Freshman Rep. Katie Hill (D-CA) is suffering some seriously bad press after a RedState investigation revealed that she and her husband, Kenny Heslep, were involved in a polyamorous relationship with a Congressional staffer.
This morning she has announced her resignation.
RedState also got its hands on a slew of nude photos and several text messages indicating Hill may have a drinking problem.
Hill’s attorneys sent a cease-and-desist letter to the Daily Mail Thursday after the tabloid published a series of intimate photos of Hill and the staffer that did not appear in the RedState report.
“It is this writer’s view that events that occur within a marriage or affairs that lead to its demise should be kept between the parties involved and are not the business of the general public,” writes RedState journalist Jennifer Van Laar, who broke the story.
“When those events or affairs occur within one of the parties’ workplace, though, and that workplace is the United States Congress, the public should know about them as they determine that elected official’s fitness to serve.”
Hill ended the ménage à trois in May to ‘focus on impeachment proceedings,’ after which Heslep claimed she had also been involved with her Legislative Director, Graham Kelly.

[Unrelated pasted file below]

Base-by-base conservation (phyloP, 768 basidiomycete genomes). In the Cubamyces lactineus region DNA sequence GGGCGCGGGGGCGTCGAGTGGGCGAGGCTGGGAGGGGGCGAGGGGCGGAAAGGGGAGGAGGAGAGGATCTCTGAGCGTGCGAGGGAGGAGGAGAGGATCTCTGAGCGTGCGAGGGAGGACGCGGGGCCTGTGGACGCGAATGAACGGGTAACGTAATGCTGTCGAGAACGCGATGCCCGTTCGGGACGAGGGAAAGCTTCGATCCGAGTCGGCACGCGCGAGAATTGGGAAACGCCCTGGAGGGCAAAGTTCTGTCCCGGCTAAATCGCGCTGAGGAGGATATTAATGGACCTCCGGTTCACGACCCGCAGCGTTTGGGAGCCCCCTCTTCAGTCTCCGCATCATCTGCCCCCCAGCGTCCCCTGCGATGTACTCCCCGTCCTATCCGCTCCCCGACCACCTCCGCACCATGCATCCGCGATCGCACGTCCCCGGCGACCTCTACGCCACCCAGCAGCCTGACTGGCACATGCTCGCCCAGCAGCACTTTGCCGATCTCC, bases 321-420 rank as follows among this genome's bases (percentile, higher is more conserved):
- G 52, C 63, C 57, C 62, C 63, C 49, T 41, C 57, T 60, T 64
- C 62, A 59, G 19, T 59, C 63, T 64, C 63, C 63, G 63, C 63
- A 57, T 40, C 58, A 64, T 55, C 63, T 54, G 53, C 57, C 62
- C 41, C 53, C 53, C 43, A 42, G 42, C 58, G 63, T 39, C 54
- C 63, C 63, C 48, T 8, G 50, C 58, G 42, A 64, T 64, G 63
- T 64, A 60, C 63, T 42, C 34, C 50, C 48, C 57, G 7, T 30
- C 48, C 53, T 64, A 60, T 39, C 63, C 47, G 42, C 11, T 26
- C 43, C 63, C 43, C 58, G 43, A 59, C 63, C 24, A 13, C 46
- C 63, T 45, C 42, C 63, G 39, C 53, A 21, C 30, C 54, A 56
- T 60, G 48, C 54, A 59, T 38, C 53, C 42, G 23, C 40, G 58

Hill denies having a relationship with Kelly and there is no proof to suggest an improper relationship occurred.
Author’s Note: Why are we attacking Katie Hill? Everyone has a personal life, and there are things best left out of the headlines.
Unfortunately, we live in the era of technology when any person in power can be taken down over some little detail (especially since the media likes to take things out of context). Critics are claiming sexual misconduct based on the belief that a person cannot truly consent to sex if the person they are with signs their paycheck – but that doesn’t seem to be the case here.
The trio, which considered the relationship long-term and committed, took several vacations together and agreed to continue the relationship when Hill moved to DC in January 2019.
Editor’s Note: Attacks on privacy are a very serious issue. Information is power, absolute information is absolute power. Dragging out a story like this, the ability to delve into the personal lives of people in power is a dangerous and tyrannical thing.